THE positive effects of fluoride on dental health were first noted in Colorado Springs in the early 1900s.
Frederick McKay, a young dentist, noted that those who lived there had very low rates of tooth decay, although they did have higher rates of a condition called fluorosis, characterised by a brown staining of their teeth.
Analysis of the local water supply showed that fluoride levels there exceeded 2mg per litre, a relatively high concentration compared to other areas. However, the observed resistance to tooth decay got dentists wondering whether it would be possible to harness the positive effects of fluoride (reduced decay) without incurring the brown discolouration effect, by simply adding fluoride to the water supply in concentrations less than 2mg/l.
Subsequent analyses clearly showed that addition of fluoride to drinking water at 1 mg/l achieved just that, and, based on this evidence, several countries including Ireland moved to fluoridate water on a statutory basis.
Fluoridation was not initially welcomed in Ireland. One woman, Gladys Ryan, took her case to the High Court and then to the Supreme Court. In a lengthy case, the legislation for fluoridation which had originally been signed into law in Dec 1960 finally came into effect on Jul 15, 1964 when the case was dismissed.
The nationwide implementation of fluoridation in the years that followed heralded a dramatic improvement in the dental health of the population, a benefit which persists today. Studies showed reduced rates of tooth decay among people in the Republic of Ireland compared to those in the North where fluoridation was not introduced. However, despite clear evidence of its benefits, controversy continues.
It has been claimed that people exposed to fluoride in their drinking water are at greater risk of osteoporosis and cancer. Neither of these claims stand up to scrutiny. In fact, the literature shows that there’s absolutely no increased risk of either osteoporotic bone change or cancer at water fluoridation levels less than 2 mg/l.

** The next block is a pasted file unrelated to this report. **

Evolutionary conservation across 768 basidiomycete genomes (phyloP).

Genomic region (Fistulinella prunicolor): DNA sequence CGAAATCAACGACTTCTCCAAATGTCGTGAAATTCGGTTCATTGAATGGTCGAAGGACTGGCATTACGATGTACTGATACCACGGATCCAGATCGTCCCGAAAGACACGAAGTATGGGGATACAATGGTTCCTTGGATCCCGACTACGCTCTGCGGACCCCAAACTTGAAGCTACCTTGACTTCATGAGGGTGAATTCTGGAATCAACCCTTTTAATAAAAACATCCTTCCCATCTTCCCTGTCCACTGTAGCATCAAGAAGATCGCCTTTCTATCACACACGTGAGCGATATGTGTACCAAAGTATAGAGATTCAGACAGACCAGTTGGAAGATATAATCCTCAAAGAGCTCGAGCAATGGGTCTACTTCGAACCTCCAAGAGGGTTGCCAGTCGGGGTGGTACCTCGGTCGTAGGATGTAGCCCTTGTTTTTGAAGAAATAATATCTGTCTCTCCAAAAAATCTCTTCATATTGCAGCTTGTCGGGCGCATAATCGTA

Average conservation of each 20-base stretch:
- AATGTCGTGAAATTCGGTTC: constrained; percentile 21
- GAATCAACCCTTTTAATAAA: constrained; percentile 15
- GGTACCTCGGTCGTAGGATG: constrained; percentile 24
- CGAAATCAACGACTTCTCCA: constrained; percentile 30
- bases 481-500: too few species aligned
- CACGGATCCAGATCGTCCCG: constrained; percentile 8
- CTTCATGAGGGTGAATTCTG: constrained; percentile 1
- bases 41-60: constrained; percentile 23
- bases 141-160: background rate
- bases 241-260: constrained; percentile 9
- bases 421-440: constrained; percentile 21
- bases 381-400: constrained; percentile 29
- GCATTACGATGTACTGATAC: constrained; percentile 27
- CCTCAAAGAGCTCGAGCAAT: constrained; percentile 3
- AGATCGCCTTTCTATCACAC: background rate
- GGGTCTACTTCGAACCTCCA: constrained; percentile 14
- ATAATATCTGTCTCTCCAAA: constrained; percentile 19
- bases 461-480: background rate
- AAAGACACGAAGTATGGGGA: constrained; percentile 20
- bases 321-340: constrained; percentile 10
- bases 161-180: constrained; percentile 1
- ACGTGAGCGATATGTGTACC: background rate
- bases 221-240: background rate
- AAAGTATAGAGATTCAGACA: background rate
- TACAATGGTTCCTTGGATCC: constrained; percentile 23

To put this in context, Ireland fluoridates its water at a level of 0.7mg/l. The only adverse effect of fluoridation at this level is mild dental fluorosis, which occurs with greater frequency in children living in fluoridated water areas, including Ireland. While this may be a cosmetic concern, most research shows that it is not “aesthetically objectionable” and is harmless to the structural integrity of the teeth.
The most recent controversy concerned a suggested increased risk of fluorosis among infants fed formula — milk made with fluoridated tap water. Again, even if this did occur, there is no robust evidence that it would have any long-term adverse effect on the child’s dental or general health.
It’s important that these unsubstantiated adverse effects are discussed in the correct context. While most of us think about dental health as a purely aesthetic issue, this is far from the truth.
Dental decay and tooth loss are associated with significantly increased risk of death after surgery, as the exposed gums create a potential entry route for serious infection. I, like many clinicians, am in the unfortunate position of experiencing this first hand, having had post-surgical patients in my care die of such infections.
While those who assert the supposed “hazards” of water fluoridation are entitled to their opinion, the facts speak for themselves. The data shows us that water fluoridation has yielded considerable public health benefits, and that it does not present any danger to human health.
* Dr Daniel McCartney, Lecturer in Human Nutrition & Dietetics at DIT
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